Questions 5 to 7 on same principle
Principle: Whoever enters into or upon property in the possession of another with intent to commit an offence or to intimidate, insult or annoy any person in possession of such property, or having lawfully entered into or upon such property, unlawfully remains therewith intent thereby to intimidate, insult or annoy any such person, or with intent to commit an offence, is said to commit "criminal trespass".
Principle: Whoever commits criminal trespass by entering into or remaining in any building, tent or vessel used as a human dwelling or any building, used as a place for worship, or as a place for the custody of property, is said to commit "house trespass".
Explanation: The introduction of any part of the criminal trespasser's body is entering sufficient to constitute house-trespass.
Principle: A person is said to commit "house-breaking" who commits house-trespass if he effects his entrance into the house or any part of it in any of the six ways hereinafter described; or if, being in the house or any part of it for the purpose of committing an offence, or, having committed an offence therein, he quits the house or any part of it in any of such six ways, that is to say:--
Firstly--If he enters or quits through a passage made by himself, or by any abettor of the house-trespass, in order to the committing of the house-trespass.
Secondly--If he enters or quits through any passage not intended by any person, other than himself or an abettor of the offence, for human entrance; or through any passage to which he has obtained access by scaling or climbing over any wall or building.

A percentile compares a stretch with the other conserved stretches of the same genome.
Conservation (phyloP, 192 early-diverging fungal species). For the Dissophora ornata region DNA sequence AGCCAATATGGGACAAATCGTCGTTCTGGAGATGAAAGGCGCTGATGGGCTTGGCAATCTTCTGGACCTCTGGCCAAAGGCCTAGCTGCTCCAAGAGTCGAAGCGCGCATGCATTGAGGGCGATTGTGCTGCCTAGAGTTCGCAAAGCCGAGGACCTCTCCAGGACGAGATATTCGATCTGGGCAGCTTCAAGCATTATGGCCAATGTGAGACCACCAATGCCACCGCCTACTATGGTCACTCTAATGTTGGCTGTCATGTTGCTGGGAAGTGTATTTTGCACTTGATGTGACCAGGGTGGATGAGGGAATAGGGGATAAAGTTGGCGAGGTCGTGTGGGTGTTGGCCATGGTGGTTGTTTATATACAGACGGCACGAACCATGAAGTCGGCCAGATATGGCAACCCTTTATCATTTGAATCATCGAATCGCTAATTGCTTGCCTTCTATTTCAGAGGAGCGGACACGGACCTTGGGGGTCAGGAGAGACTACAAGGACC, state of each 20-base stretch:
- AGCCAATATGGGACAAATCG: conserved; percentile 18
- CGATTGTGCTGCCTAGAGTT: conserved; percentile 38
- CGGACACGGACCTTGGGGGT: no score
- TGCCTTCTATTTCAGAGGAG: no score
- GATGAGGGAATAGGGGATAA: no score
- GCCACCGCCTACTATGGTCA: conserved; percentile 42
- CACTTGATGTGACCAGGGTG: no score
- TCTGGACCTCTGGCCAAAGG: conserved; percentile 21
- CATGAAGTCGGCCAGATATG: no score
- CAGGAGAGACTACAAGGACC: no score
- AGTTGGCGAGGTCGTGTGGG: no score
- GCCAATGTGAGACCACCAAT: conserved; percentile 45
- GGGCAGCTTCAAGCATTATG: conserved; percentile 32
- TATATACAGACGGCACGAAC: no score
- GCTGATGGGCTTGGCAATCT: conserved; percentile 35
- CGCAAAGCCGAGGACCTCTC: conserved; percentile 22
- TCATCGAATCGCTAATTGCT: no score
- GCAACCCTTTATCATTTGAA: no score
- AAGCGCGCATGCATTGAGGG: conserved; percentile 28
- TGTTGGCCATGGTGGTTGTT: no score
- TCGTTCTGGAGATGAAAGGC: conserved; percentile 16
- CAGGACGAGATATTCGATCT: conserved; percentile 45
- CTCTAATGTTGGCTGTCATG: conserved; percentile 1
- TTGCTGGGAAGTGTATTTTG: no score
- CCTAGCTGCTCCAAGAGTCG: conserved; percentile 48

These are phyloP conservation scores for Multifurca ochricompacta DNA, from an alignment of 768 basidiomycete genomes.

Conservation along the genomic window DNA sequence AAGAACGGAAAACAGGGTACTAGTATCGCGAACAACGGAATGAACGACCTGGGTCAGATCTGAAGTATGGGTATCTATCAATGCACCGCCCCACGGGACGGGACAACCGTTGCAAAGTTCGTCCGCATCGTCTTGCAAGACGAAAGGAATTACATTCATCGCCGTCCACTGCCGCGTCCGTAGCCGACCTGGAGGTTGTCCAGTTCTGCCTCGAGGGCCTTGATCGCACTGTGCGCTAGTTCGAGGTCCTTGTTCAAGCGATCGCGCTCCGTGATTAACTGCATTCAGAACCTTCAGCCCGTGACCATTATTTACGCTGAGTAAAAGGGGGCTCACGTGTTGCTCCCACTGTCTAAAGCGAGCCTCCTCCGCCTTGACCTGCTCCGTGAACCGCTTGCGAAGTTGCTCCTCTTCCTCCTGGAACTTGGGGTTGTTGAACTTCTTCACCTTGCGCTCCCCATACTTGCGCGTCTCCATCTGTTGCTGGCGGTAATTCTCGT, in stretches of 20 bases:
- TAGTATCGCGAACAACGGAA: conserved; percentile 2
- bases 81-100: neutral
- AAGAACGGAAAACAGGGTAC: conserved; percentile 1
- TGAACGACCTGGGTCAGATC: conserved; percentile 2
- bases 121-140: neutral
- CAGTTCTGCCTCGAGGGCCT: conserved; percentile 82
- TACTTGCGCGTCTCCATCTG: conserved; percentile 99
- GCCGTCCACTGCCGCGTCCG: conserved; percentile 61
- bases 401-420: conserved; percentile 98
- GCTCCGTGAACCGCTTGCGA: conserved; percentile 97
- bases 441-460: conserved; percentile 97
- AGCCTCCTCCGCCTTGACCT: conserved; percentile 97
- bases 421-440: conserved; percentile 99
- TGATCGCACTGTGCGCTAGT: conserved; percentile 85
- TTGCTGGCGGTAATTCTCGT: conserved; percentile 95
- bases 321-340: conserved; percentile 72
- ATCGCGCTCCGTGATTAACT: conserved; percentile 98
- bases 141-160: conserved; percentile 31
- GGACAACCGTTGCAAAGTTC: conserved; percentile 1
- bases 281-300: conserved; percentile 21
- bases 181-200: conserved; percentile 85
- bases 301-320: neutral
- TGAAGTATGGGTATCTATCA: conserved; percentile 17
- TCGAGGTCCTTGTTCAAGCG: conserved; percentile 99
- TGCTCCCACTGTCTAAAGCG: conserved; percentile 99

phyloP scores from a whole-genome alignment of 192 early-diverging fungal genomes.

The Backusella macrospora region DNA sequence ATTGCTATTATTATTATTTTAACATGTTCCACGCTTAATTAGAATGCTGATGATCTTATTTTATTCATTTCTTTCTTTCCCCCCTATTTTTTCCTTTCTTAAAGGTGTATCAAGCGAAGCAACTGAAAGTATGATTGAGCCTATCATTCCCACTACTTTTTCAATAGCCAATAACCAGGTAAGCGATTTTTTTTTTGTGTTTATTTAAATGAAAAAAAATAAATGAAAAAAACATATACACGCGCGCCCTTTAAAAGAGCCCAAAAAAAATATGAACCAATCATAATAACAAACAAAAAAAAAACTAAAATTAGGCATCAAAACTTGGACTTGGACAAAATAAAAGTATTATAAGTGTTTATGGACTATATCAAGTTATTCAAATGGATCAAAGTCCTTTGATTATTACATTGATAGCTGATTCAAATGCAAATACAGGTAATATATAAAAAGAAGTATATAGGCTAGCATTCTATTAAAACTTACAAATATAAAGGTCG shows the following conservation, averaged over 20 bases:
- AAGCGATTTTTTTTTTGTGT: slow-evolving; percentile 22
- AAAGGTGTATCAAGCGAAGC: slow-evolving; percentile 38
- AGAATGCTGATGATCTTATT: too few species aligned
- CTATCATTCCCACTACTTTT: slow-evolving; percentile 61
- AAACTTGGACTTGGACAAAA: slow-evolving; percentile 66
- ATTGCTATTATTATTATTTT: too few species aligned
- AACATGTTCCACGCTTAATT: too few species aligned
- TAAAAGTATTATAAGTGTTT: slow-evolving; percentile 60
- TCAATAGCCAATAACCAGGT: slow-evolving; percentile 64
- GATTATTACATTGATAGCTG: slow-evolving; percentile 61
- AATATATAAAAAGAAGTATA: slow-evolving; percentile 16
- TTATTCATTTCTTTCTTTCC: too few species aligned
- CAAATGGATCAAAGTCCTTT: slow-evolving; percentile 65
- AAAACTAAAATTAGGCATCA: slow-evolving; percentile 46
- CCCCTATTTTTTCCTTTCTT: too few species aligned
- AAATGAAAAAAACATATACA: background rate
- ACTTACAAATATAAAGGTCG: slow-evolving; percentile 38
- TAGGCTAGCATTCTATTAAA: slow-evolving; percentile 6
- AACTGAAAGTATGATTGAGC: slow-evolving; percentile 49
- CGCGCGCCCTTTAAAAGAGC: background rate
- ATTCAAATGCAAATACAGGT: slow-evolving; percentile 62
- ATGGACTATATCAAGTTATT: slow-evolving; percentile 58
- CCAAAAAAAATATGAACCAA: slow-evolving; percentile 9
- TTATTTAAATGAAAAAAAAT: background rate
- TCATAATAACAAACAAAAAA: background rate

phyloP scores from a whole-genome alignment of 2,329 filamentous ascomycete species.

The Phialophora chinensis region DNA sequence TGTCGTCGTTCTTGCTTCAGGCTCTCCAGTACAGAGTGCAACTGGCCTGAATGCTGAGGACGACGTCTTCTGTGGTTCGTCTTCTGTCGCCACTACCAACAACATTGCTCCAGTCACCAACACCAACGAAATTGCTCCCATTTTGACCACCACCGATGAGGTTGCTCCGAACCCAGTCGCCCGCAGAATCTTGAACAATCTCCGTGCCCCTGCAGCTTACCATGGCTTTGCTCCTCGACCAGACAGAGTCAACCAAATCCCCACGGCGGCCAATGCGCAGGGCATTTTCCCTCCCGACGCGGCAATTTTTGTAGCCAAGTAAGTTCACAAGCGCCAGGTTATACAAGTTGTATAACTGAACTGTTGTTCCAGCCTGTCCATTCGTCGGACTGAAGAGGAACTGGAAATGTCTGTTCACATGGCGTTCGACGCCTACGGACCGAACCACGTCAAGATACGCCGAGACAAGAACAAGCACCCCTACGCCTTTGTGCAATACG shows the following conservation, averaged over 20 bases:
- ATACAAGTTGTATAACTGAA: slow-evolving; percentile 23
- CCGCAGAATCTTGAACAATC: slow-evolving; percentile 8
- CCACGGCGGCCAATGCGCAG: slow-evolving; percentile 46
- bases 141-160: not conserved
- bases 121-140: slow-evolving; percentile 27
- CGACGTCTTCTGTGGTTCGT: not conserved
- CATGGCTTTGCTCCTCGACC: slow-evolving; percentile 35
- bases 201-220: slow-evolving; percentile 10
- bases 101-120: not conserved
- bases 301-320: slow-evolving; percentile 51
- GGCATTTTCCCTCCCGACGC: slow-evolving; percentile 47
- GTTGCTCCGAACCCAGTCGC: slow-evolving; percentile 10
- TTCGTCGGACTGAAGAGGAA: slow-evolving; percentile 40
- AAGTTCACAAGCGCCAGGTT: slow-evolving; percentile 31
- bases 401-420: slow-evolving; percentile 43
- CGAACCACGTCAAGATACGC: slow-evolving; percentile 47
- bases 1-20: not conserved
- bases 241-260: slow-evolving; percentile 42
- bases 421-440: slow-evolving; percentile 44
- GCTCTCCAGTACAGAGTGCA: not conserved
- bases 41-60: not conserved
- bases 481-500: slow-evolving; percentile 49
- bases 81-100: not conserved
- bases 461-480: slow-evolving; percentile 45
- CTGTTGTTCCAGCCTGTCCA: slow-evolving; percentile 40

Thirdly--If he enters or quits through any passage which he or any abettor of the house-trespass has opened, in order to the committing of the house-trespass by any means by which that passage was not intended by the occupier of the house to be opened.
Fourthly--If he enters or quits by opening any lock in order to the committing of the house-trespass, or in order to the quitting of the house after a house-trespass.
Fifthly--If he effects his entrance or departure by using criminal force or committing an assault, or by threatening any person with assault.
Sixthly-- If he enters or quits by any passage which he knows to have been fastened against such entrance or departure, and to have been unfastened by himself or by an abettor of the house-trespass.
Facts: A commits house-trespass by making hole through the wall of Z's house, and putting his hand through the aperture.